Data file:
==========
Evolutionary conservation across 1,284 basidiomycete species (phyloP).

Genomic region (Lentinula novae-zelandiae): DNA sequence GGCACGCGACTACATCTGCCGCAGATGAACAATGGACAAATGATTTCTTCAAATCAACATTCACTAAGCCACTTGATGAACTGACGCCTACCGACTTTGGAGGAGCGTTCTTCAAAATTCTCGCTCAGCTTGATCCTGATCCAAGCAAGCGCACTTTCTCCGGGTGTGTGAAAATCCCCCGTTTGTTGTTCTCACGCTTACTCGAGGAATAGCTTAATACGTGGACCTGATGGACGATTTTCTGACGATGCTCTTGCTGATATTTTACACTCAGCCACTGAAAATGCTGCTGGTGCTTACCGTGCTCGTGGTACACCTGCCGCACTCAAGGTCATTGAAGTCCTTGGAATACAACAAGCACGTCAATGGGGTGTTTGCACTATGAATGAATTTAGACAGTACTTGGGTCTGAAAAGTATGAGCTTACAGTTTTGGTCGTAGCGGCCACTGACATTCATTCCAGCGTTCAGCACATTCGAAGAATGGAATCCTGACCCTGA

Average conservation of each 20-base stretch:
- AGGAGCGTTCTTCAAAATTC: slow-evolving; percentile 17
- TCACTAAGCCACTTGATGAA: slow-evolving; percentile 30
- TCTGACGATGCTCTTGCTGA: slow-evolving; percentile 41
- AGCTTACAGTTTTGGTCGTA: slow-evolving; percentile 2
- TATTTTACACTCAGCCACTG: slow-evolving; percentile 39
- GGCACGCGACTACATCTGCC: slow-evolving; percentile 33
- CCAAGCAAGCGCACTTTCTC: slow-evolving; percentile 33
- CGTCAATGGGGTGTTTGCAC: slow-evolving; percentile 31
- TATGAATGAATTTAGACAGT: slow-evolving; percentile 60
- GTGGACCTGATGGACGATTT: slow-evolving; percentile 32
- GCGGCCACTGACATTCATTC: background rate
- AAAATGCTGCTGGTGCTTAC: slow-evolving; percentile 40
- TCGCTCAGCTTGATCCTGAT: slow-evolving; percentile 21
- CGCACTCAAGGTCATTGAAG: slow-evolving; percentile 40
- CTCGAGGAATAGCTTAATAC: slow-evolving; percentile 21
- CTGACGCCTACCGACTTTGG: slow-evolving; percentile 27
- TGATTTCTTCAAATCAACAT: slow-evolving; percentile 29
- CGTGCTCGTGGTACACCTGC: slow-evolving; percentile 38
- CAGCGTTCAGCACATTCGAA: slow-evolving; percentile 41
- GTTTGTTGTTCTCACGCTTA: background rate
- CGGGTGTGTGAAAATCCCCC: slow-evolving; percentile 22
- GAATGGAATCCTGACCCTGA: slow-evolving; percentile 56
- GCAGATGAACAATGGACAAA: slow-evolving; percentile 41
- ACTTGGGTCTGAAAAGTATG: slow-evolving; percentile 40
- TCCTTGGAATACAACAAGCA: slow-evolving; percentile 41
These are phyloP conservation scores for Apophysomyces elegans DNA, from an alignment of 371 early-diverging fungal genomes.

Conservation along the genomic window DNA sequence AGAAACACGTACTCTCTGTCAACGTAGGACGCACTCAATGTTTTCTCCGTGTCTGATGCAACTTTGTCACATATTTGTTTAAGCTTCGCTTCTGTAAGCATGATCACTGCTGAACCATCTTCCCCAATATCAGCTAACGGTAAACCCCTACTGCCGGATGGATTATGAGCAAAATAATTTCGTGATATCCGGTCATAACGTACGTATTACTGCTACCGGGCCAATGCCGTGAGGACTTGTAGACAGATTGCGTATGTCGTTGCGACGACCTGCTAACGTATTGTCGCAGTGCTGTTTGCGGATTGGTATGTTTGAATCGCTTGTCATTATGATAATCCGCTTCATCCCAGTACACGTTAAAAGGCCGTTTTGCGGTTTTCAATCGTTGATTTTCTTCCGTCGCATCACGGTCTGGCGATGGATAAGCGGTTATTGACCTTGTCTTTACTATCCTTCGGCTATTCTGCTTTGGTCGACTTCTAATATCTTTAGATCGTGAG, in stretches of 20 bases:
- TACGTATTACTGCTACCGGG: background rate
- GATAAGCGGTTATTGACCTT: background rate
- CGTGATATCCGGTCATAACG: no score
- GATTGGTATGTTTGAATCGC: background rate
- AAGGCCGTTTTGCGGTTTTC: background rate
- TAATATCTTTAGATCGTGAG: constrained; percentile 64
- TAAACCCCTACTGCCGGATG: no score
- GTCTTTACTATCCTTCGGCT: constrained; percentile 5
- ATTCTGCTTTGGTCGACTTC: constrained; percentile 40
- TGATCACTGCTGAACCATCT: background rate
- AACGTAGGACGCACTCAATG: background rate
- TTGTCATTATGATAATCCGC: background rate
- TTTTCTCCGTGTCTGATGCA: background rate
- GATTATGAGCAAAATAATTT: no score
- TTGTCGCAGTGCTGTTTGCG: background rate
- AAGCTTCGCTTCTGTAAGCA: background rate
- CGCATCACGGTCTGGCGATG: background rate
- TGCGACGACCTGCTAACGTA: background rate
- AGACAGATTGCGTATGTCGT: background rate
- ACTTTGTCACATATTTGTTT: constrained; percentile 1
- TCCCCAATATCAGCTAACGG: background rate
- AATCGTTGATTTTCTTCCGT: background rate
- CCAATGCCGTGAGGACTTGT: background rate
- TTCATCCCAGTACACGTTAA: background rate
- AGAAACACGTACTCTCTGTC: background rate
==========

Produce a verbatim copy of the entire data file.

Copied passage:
Evolutionary conservation across 1,284 basidiomycete species (phyloP).

Genomic region (Lentinula novae-zelandiae): DNA sequence GGCACGCGACTACATCTGCCGCAGATGAACAATGGACAAATGATTTCTTCAAATCAACATTCACTAAGCCACTTGATGAACTGACGCCTACCGACTTTGGAGGAGCGTTCTTCAAAATTCTCGCTCAGCTTGATCCTGATCCAAGCAAGCGCACTTTCTCCGGGTGTGTGAAAATCCCCCGTTTGTTGTTCTCACGCTTACTCGAGGAATAGCTTAATACGTGGACCTGATGGACGATTTTCTGACGATGCTCTTGCTGATATTTTACACTCAGCCACTGAAAATGCTGCTGGTGCTTACCGTGCTCGTGGTACACCTGCCGCACTCAAGGTCATTGAAGTCCTTGGAATACAACAAGCACGTCAATGGGGTGTTTGCACTATGAATGAATTTAGACAGTACTTGGGTCTGAAAAGTATGAGCTTACAGTTTTGGTCGTAGCGGCCACTGACATTCATTCCAGCGTTCAGCACATTCGAAGAATGGAATCCTGACCCTGA

Average conservation of each 20-base stretch:
- AGGAGCGTTCTTCAAAATTC: slow-evolving; percentile 17
- TCACTAAGCCACTTGATGAA: slow-evolving; percentile 30
- TCTGACGATGCTCTTGCTGA: slow-evolving; percentile 41
- AGCTTACAGTTTTGGTCGTA: slow-evolving; percentile 2
- TATTTTACACTCAGCCACTG: slow-evolving; percentile 39
- GGCACGCGACTACATCTGCC: slow-evolving; percentile 33
- CCAAGCAAGCGCACTTTCTC: slow-evolving; percentile 33
- CGTCAATGGGGTGTTTGCAC: slow-evolving; percentile 31
- TATGAATGAATTTAGACAGT: slow-evolving; percentile 60
- GTGGACCTGATGGACGATTT: slow-evolving; percentile 32
- GCGGCCACTGACATTCATTC: background rate
- AAAATGCTGCTGGTGCTTAC: slow-evolving; percentile 40
- TCGCTCAGCTTGATCCTGAT: slow-evolving; percentile 21
- CGCACTCAAGGTCATTGAAG: slow-evolving; percentile 40
- CTCGAGGAATAGCTTAATAC: slow-evolving; percentile 21
- CTGACGCCTACCGACTTTGG: slow-evolving; percentile 27
- TGATTTCTTCAAATCAACAT: slow-evolving; percentile 29
- CGTGCTCGTGGTACACCTGC: slow-evolving; percentile 38
- CAGCGTTCAGCACATTCGAA: slow-evolving; percentile 41
- GTTTGTTGTTCTCACGCTTA: background rate
- CGGGTGTGTGAAAATCCCCC: slow-evolving; percentile 22
- GAATGGAATCCTGACCCTGA: slow-evolving; percentile 56
- GCAGATGAACAATGGACAAA: slow-evolving; percentile 41
- ACTTGGGTCTGAAAAGTATG: slow-evolving; percentile 40
- TCCTTGGAATACAACAAGCA: slow-evolving; percentile 41
These are phyloP conservation scores for Apophysomyces elegans DNA, from an alignment of 371 early-diverging fungal genomes.

Conservation along the genomic window DNA sequence AGAAACACGTACTCTCTGTCAACGTAGGACGCACTCAATGTTTTCTCCGTGTCTGATGCAACTTTGTCACATATTTGTTTAAGCTTCGCTTCTGTAAGCATGATCACTGCTGAACCATCTTCCCCAATATCAGCTAACGGTAAACCCCTACTGCCGGATGGATTATGAGCAAAATAATTTCGTGATATCCGGTCATAACGTACGTATTACTGCTACCGGGCCAATGCCGTGAGGACTTGTAGACAGATTGCGTATGTCGTTGCGACGACCTGCTAACGTATTGTCGCAGTGCTGTTTGCGGATTGGTATGTTTGAATCGCTTGTCATTATGATAATCCGCTTCATCCCAGTACACGTTAAAAGGCCGTTTTGCGGTTTTCAATCGTTGATTTTCTTCCGTCGCATCACGGTCTGGCGATGGATAAGCGGTTATTGACCTTGTCTTTACTATCCTTCGGCTATTCTGCTTTGGTCGACTTCTAATATCTTTAGATCGTGAG, in stretches of 20 bases:
- TACGTATTACTGCTACCGGG: background rate
- GATAAGCGGTTATTGACCTT: background rate
- CGTGATATCCGGTCATAACG: no score
- GATTGGTATGTTTGAATCGC: background rate
- AAGGCCGTTTTGCGGTTTTC: background rate
- TAATATCTTTAGATCGTGAG: constrained; percentile 64
- TAAACCCCTACTGCCGGATG: no score
- GTCTTTACTATCCTTCGGCT: constrained; percentile 5
- ATTCTGCTTTGGTCGACTTC: constrained; percentile 40
- TGATCACTGCTGAACCATCT: background rate
- AACGTAGGACGCACTCAATG: background rate
- TTGTCATTATGATAATCCGC: background rate
- TTTTCTCCGTGTCTGATGCA: background rate
- GATTATGAGCAAAATAATTT: no score
- TTGTCGCAGTGCTGTTTGCG: background rate
- AAGCTTCGCTTCTGTAAGCA: background rate
- CGCATCACGGTCTGGCGATG: background rate
- TGCGACGACCTGCTAACGTA: background rate
- AGACAGATTGCGTATGTCGT: background rate
- ACTTTGTCACATATTTGTTT: constrained; percentile 1
- TCCCCAATATCAGCTAACGG: background rate
- AATCGTTGATTTTCTTCCGT: background rate
- CCAATGCCGTGAGGACTTGT: background rate
- TTCATCCCAGTACACGTTAA: background rate
- AGAAACACGTACTCTCTGTC: background rate